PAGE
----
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Old 08-22-2016, 10:27 AM
Uncle Pauhana Uncle Pauhana is offline
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Join Date: May 2009
Posts: 610

Originally Posted by slewis View Post
So many people just seem to want to make the SA220 something more than it is. If you want to add more low end and more channels to it, I guess you're overlooking the fact that it's designed for a SOLO guitarist/vocalist. And for that, I still think it's been the best bang for the buck for many years. Clearly, their new 330 model is doing more than the above-described soloist needs, so I guess they're getting away from the "solo" thing without actually saying it. I have no problem with it, and more choices for we consumers is always good. But if I were a solo guitarist/soloist looking for the best value out there for use at small and medium-sized venues, I still think the SA220 is tough to beat. There are bigger and better and fuller-sounding systems out there, sure, but they're either overkill, with a negligible improvement in sound quality, IMO, or considerably more hassle to transport and set-up. All those comparisons have been discussed ad nauseum elsewhere anyway. My point is that the 220 -- for what it's designed for -- is still one great value, and the new 330 would certainly seem to be more appropriate for something beyond the solo guitarist/vocalist -- duos, trios, keyboardists, people using backing tracks, whatever.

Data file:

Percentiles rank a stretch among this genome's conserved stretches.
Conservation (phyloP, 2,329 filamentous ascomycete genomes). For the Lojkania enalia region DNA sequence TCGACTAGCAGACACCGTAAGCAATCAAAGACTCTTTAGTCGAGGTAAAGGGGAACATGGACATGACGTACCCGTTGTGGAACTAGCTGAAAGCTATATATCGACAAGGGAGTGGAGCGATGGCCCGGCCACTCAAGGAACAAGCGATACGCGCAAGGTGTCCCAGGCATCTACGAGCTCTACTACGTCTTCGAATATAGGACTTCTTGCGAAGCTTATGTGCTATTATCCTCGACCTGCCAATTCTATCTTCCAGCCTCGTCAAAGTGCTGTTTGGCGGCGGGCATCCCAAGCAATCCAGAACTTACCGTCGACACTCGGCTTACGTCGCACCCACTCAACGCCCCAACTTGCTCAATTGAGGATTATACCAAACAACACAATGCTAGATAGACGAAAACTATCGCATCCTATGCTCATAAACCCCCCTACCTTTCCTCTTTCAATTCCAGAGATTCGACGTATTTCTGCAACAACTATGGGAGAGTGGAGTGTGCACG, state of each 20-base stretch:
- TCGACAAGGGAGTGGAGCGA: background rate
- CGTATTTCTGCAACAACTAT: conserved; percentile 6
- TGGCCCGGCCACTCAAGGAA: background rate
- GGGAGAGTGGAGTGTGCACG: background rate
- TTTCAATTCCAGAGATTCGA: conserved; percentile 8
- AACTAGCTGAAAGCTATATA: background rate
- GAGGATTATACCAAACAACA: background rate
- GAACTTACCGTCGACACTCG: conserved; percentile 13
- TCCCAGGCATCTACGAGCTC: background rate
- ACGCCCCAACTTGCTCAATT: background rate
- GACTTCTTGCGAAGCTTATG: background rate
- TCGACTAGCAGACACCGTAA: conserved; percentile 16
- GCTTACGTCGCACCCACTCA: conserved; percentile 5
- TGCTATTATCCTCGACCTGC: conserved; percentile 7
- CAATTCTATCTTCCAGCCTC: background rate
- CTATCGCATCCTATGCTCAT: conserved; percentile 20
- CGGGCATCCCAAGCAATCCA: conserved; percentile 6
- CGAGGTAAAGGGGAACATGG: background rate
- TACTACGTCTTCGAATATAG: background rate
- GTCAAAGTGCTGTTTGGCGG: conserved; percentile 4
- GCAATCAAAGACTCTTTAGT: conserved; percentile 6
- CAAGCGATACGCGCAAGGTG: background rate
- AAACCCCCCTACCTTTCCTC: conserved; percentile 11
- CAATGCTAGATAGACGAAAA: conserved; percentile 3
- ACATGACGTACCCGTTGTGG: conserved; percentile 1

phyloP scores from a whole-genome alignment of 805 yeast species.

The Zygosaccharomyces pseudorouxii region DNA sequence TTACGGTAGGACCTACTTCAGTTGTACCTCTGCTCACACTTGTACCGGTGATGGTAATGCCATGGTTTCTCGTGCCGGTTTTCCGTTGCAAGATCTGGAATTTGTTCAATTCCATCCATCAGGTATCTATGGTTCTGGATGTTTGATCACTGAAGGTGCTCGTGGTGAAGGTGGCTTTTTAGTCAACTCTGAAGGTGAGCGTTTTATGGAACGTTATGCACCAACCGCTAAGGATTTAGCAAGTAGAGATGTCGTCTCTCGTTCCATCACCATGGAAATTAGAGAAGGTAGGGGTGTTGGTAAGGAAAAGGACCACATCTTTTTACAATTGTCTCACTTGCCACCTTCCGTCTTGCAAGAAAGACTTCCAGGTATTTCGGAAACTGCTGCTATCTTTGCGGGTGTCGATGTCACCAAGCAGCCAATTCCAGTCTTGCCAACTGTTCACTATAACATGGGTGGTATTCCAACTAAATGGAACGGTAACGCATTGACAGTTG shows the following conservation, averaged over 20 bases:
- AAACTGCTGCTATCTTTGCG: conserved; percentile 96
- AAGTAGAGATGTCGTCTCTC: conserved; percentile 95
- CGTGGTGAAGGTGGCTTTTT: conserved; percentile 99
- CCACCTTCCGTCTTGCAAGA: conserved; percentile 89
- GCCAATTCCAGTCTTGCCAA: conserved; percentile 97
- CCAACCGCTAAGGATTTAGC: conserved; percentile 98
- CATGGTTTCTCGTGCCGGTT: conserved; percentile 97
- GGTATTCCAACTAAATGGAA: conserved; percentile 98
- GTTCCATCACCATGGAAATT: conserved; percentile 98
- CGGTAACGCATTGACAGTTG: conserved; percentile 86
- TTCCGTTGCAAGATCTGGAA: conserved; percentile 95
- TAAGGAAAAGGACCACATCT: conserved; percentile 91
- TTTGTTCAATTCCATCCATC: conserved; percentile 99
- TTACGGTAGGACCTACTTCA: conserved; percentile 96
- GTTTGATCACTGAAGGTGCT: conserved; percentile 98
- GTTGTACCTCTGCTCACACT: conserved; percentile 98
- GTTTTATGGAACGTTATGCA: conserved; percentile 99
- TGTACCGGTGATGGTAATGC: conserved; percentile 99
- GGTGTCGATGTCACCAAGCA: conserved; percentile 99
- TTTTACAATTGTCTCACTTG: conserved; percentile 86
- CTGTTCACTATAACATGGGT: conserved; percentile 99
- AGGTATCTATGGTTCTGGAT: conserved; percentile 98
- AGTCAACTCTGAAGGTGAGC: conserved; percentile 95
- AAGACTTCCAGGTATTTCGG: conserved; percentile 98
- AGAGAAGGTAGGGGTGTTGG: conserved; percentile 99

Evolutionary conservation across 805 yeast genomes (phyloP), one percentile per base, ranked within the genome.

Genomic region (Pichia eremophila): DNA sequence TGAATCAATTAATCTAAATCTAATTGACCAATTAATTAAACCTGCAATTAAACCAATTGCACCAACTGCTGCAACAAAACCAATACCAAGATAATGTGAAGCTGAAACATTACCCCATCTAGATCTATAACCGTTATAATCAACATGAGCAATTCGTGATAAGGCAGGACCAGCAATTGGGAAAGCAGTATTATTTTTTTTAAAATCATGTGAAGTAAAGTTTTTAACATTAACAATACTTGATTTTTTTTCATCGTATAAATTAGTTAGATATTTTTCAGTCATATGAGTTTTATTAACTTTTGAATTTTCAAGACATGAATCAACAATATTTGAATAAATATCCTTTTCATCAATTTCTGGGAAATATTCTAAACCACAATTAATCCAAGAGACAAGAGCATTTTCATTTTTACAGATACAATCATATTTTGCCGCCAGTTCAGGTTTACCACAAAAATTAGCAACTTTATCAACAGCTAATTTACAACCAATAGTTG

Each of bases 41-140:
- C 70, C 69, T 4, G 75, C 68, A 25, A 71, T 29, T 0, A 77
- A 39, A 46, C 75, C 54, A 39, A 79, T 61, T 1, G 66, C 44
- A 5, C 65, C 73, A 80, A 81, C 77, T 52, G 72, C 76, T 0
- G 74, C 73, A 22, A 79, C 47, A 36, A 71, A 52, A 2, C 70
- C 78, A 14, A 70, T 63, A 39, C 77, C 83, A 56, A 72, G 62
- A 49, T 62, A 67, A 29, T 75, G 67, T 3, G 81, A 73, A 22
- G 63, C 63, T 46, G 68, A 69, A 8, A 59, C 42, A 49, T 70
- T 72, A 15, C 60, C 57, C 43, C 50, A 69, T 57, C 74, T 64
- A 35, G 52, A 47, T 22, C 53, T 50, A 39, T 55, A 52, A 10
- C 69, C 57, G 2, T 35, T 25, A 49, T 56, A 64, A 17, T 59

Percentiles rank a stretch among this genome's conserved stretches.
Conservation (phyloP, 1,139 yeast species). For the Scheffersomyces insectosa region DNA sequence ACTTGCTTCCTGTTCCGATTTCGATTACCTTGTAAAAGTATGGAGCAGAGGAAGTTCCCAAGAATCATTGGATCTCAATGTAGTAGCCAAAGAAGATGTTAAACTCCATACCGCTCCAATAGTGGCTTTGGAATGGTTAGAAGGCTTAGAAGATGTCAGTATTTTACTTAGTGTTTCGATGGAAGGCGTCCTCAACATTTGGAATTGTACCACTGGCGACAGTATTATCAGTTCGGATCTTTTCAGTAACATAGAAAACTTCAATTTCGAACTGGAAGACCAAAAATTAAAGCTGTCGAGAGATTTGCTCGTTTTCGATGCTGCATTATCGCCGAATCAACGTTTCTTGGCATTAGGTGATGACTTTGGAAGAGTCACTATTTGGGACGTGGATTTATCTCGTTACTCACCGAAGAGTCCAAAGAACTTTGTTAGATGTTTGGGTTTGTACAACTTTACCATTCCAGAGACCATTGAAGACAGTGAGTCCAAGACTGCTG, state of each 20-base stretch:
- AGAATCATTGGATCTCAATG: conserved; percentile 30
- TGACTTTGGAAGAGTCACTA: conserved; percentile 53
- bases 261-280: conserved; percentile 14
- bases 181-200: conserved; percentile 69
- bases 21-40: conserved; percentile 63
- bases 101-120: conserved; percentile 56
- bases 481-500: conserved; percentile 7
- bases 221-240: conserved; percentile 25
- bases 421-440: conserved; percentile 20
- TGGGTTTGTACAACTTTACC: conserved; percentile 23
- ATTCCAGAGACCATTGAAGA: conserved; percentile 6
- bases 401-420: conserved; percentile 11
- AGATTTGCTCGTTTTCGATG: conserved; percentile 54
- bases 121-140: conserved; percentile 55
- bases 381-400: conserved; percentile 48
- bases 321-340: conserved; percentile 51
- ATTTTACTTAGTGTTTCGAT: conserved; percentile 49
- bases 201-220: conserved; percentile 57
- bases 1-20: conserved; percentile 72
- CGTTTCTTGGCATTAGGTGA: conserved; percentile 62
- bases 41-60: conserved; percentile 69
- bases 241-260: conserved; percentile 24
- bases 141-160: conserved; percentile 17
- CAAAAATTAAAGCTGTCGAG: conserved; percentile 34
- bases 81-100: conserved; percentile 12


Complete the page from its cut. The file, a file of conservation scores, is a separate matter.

I always appreciate your expertise and enthusiasm for the SA220. But isn't the (unaccessorized) 330 virtually identical to the 220, but with more power and some ports and electronics to add the sub and mixer if wanted? It seems to me like Fishman has not abandoned the solo performer, but rather bumped the power of the SA without bumping the price. And players can forget about the options entirely, if they don't need them. Win/win, yes?

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